Converging on a core cognitive deficit: The impact of various neurodevelopmental insults on cognitive control

Kally C. O'Reilly, Hsin Yi Kao, Heekyung Lee, André A. Fenton

Research output: Contribution to journalArticlepeer-review


Despite substantial effort and immense need, the treatment options for major neuropsychiatric illnesses like schizophrenia are limited and largely ineffective at improving the most debilitating cognitive symptoms that are central to mental illness. These symptoms include cognitive control deficits, the inability to selectively use information that is currently relevant and ignore what is currently irrelevant. Contemporary attempts to accelerate progress are in part founded on an effort to reconceptualize neuropsychiatric illness as a disorder of neural development. This neuro-developmental framework emphasizes abnormal neural circuits on the one hand, and on the other, it suggests there are therapeutic opportunities to exploit the developmental processes of excitatory neuron pruning, inhibitory neuron proliferation, elaboration of myelination, and other circuit refinements that extend through adolescence and into early adulthood. We have crafted a preclinical research program aimed at cognition failures that may be relevant to mental illness. By working with a variety of neurodevelopmental rodent models, we strive to identify a common pathophysiology that underlies cognitive control failure as well as a common strategy for improving cognition in the face of neural circuit abnormalities. Here we review our work to characterize cognitive control deficits in rats with a neonatal ventral hippocampus lesion and rats that were exposed to Methylazoxymethanol acetate (MAM) in utero. We review our findings as they pertain to early developmental processes, including neurogenesis, as well as the power of cognitive experience to refine neural circuit function within the mature and maturing brain's cognitive circuitry.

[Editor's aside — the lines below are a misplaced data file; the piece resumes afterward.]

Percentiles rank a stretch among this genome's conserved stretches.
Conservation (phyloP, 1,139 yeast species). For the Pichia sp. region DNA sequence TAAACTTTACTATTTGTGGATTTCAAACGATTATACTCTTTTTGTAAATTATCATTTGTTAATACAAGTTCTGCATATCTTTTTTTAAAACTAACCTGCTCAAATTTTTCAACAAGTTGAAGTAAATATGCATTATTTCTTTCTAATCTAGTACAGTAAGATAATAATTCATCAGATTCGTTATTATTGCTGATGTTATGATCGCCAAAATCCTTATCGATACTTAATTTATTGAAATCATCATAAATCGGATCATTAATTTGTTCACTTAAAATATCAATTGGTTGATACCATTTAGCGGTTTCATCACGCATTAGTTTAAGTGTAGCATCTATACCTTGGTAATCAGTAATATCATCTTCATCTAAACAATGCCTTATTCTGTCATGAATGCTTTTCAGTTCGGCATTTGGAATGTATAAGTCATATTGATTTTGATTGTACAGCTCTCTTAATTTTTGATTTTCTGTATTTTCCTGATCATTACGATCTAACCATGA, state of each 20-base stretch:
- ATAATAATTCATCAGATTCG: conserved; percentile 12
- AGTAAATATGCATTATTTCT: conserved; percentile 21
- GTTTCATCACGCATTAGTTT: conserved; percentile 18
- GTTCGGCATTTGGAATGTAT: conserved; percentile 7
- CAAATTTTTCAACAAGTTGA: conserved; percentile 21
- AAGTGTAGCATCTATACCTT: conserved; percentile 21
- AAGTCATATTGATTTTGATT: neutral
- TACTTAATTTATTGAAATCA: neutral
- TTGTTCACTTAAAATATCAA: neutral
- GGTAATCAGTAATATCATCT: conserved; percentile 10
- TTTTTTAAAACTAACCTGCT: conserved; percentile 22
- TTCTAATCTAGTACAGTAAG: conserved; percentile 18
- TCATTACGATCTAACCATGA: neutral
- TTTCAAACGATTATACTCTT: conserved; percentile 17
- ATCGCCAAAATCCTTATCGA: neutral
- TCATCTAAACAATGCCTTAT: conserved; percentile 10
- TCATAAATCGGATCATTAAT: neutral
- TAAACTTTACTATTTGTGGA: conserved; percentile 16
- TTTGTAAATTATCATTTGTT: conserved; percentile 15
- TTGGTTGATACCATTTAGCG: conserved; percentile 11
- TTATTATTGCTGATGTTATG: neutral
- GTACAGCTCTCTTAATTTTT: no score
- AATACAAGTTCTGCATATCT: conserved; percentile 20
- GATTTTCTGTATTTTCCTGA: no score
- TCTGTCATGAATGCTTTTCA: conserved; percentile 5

Original languageEnglish (US)
Article numberArticle 153
JournalFrontiers in Neuroscience
Issue number8 JUN
StatePublished - 2014


  • Cognitive control
  • Hippocampus
  • Mental illness
  • Neural coordination
  • Neurodevelopmental insults
  • Schizophrenia models

ASJC Scopus subject areas

  • General Neuroscience


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